The Suppression of Religious Houses Act 1535, also referred to as the Act for the Dissolution of the Lesser Monasteries and as the Dissolution of Lesser Monasteries Act,was an Act of the Parliament of England enacted by the English Reformation Parliament in February 1535/36. It was the beginning of the legal process by which King Henry VIII set about the Dissolution of the Monastries. Sections 17 and 18 were repealed by section 11 of 21 James I, c 28. Sections 4 to 6, 8 to 12, and 14 were repealed by section 1 of, and Schedule 1 to, the Statue Law Revision Act 1948. And finally the whole Act, so far as extant, was repealed by section 1 of, and Part II of the Schedule to, the Statute Law (Repeals) Act 1969.

Alethorpe, All Saints, 1.5 miles north east of Fakenham, completely disappeared. in full use in 1419, left to decay, Alethorpe is a deserted medieval village site in the county of Norfolk. The site is within the parish of Little Snoring. It lies south-east of Little Snoring, around 2 miles north-east of Fakenham.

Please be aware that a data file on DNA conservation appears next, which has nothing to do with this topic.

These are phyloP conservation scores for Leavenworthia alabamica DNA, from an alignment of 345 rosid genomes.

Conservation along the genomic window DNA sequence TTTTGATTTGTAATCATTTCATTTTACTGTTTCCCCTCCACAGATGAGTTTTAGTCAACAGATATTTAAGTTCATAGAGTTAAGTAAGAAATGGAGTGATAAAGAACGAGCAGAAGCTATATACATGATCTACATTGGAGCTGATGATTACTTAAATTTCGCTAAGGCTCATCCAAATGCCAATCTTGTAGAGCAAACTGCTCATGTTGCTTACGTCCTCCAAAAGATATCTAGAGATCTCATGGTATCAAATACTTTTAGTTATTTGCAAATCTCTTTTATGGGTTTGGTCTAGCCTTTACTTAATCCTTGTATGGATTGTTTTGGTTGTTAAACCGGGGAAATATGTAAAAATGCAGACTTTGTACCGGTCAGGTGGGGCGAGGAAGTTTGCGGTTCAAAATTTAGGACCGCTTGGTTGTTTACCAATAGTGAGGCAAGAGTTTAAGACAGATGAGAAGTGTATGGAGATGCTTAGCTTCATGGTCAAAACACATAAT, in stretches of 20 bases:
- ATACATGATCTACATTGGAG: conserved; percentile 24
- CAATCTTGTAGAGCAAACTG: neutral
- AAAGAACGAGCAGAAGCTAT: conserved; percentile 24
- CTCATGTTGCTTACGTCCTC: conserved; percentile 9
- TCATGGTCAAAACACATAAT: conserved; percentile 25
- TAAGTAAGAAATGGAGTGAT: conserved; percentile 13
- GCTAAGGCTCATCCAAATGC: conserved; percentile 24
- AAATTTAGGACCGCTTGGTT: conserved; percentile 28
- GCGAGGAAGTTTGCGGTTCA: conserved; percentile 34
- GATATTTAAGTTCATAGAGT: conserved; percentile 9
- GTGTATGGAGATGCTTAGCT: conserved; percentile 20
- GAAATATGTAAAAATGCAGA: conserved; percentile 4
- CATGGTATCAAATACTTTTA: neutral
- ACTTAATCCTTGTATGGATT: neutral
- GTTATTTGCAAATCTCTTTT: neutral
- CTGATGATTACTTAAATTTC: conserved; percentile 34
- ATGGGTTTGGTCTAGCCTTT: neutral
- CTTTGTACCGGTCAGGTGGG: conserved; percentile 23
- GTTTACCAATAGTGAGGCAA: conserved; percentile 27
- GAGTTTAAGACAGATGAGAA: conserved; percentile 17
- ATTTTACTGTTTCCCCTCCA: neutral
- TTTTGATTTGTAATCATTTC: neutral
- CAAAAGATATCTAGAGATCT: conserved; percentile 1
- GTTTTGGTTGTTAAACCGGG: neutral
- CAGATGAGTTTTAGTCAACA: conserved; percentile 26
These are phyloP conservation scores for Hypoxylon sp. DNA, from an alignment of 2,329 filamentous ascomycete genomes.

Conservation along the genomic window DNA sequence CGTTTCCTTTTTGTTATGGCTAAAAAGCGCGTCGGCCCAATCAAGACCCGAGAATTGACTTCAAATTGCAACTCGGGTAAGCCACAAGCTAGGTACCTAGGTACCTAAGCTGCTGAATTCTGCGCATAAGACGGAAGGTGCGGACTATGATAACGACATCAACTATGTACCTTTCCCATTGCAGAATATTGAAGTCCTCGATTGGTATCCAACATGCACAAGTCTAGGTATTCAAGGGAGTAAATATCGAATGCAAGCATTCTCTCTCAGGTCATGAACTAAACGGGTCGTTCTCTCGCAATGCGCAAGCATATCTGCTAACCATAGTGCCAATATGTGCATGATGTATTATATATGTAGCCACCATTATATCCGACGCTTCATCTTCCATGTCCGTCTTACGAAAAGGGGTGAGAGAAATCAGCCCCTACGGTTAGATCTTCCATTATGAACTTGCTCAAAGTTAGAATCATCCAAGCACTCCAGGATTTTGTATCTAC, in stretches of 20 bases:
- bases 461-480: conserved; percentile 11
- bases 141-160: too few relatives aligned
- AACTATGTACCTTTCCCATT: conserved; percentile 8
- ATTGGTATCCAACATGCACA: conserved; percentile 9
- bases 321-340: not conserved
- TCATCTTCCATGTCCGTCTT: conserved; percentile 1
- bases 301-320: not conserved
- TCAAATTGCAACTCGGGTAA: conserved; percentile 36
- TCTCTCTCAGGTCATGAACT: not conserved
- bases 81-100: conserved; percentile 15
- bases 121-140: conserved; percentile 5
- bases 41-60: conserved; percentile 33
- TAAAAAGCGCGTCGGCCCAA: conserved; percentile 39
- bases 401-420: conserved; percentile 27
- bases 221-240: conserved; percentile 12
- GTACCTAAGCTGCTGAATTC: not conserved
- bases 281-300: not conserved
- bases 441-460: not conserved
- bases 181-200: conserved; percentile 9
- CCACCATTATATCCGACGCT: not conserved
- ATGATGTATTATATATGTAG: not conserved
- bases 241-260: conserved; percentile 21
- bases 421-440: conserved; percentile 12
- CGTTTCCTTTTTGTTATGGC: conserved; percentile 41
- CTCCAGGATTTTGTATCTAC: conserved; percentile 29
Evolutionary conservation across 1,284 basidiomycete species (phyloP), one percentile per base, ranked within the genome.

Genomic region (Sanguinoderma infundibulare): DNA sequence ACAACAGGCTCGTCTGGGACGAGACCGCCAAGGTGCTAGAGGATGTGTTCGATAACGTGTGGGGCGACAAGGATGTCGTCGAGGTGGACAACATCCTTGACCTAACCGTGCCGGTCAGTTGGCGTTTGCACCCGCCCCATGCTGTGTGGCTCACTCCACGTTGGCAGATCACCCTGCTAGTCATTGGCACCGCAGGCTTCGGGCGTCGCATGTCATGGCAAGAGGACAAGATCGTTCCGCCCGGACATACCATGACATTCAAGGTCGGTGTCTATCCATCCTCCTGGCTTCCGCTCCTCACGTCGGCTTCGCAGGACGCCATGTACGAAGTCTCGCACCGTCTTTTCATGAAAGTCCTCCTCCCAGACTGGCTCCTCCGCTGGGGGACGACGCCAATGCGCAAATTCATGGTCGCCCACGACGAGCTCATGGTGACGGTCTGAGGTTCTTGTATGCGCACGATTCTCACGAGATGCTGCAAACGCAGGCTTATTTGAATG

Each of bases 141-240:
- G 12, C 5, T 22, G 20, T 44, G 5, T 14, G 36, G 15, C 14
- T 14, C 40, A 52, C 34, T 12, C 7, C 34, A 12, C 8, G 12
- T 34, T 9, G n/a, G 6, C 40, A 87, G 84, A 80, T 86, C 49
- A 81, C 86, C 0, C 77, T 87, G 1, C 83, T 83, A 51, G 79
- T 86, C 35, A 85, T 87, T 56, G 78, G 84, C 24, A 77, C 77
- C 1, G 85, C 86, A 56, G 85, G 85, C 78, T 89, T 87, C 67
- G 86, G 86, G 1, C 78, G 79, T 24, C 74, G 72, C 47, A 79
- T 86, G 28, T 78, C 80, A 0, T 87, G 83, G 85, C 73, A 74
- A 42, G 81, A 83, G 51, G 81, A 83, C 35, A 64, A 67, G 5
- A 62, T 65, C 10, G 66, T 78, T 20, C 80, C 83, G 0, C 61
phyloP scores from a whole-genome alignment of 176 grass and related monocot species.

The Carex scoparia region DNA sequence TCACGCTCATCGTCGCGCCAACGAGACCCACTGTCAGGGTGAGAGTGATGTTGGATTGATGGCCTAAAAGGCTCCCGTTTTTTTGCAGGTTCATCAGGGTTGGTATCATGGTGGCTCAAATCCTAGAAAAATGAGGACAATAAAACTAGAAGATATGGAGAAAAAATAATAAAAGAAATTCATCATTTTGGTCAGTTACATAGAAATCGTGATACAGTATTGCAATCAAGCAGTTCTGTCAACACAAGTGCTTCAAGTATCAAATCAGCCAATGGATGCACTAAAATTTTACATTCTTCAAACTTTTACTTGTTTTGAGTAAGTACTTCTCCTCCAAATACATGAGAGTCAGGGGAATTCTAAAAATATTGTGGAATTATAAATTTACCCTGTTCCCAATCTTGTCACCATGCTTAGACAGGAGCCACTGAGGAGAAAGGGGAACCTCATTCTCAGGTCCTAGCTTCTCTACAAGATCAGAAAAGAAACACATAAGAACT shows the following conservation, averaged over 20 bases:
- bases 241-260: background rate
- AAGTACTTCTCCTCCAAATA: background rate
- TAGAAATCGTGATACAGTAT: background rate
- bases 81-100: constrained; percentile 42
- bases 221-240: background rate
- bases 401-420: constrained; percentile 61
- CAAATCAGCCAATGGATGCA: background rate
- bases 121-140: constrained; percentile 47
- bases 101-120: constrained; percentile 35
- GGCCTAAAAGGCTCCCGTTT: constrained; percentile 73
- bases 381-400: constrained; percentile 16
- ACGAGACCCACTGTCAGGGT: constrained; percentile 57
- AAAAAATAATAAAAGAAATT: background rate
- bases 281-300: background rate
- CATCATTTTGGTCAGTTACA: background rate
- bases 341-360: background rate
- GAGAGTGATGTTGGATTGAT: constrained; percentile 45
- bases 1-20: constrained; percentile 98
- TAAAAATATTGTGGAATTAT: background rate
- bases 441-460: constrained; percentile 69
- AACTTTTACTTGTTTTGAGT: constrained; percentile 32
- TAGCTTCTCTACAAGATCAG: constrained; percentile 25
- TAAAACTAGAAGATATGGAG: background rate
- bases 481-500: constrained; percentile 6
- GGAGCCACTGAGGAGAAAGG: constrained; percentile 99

All Saints' Church, which served the medieva hamlet of Alethorpe. The church building was in disrepair and used as a barn by 1602, its demise linked to the depopulation of the village in the 16th century. Nothing can be seen today, though three human skeltons were unearthed in 1962 in what is presumed to be the old churchyard. A tree stands on the site of the church itself. Another building, a leper hospital mentioned in documents has also disappeared, though its existence in the first place was not certain. The village of Alethorpe is mentioned in the Domesday Book of 1085 where its population, land ownership and productive resources were detailed In the survey Alethorpe is recorded by the name of Alatorp. The land is said to be in possession of the King with Stibbard having land from the King.